Sharing our legacy
One Christmas in a moment of inspiration, Steve and I decided that the legacy we really wanted to leave to our kids could summed up in a few phrases. With that in mind, our gift to them that year was a piece of calligraphy with those nuggets of wisdom. I’m pretty sure they still have them somewhere, but probably not handy!
When we were thinking about our last sermon, it seemed a natural fit to share them because a lot of what we’ve learned has come from serving in the church. And we’ve been abundantly blessed and given a lot of grace in our years of ministry. It’s been an honor to be invited to stand with families on their Holy Ground, during illness, death, grief, crises, the joy of weddings, births and baptisms. We have been so grateful to be with so many in those times.
A great cloud of witnesses
So many memories … Dad and Mom taking us to church — every Sunday, no excuses! … A paper I had to write in Vienna on some Medieval church guy named St. Augustine … off to seminary (what would I do with my math major?) … Professor Dick Jensen teaching Lutheranism 101, what that word grace really means.
As I thought about this final day, all I could think of was the many saints throughout my life who have taught me, protected me, encouraged me and loved me. We read from letter to the Hebrews, “since we are surrounded by such a great cloud of witnesses” For sure I have been! Some, are here today — dear family, friends! I think of that great cloud of witnesses acting in powerful ways….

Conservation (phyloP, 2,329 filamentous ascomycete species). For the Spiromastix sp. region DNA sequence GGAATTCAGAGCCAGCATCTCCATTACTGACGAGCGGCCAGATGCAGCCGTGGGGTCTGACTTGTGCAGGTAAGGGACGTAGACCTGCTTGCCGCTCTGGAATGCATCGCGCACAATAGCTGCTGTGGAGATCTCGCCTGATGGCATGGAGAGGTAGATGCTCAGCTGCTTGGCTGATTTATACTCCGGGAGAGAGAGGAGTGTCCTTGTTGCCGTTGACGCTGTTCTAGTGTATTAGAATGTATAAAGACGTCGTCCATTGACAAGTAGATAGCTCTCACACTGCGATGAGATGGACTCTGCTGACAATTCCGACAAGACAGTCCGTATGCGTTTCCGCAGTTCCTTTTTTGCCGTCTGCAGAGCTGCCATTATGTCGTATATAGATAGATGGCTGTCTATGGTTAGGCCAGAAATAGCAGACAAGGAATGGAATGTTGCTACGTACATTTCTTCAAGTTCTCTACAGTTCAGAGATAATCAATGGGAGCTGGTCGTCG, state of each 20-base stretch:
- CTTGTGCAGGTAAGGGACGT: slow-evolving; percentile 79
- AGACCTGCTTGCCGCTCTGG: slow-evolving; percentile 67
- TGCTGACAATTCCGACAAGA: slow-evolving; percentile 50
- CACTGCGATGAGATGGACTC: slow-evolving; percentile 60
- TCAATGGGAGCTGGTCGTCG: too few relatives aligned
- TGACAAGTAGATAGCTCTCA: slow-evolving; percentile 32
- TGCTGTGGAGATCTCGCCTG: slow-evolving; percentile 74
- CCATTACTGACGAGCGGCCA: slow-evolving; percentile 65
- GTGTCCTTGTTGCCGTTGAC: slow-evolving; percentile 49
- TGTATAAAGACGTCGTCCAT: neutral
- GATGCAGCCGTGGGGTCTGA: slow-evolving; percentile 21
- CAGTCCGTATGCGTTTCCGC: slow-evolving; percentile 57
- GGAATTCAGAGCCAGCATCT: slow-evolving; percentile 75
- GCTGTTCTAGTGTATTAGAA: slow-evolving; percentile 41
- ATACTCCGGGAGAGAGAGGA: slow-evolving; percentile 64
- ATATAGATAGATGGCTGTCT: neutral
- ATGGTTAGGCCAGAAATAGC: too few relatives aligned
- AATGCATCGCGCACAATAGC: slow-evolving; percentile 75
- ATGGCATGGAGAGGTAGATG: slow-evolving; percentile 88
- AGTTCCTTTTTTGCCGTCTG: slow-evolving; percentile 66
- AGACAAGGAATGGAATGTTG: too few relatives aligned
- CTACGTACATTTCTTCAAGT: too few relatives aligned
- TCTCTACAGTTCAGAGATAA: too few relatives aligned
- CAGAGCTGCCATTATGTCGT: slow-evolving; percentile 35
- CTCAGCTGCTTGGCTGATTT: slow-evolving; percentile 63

I had always told Deb that I wish people from this church could meet people from this other church we have also served. They would sure like each other. When our oldest son David died, the saints showed up (coming from all over the country) to support us. It was (as the liturgy says) “a foretaste of the feast to come.” It was heaven in the midst of so much pain.
Thank you to all the saints throughout the years, who have helped us, loved us, done ministry together with us — council members, committee people, regular worshipers, those who did so much. The first time I ever asked a church member for a lot of money, (I asked him for $50,000 — what would that be today?) he quickly said “Yes.” Later he told me he was honored to be asked!
I think of our own Sue Jurgens. I was trying to get a new A/V system — it would be costly. When I asked Sue for the money, she said, “I don’t need that new Mercedes.” In a few days the Mercedes was gone, and the church had the money. And so many of you — who stick with the church — your faith is so important to you.
Nothing … can ever separate you …
That’s our go-to! We read it in all the tough situations in life. We use it at every funeral. It’s what’s given us strength during times of suffering. Romans 8. There is NOTHING! Absolutely NOTHING, in all of creation, that can separate any of us from the love of God in Christ Jesus our Lord.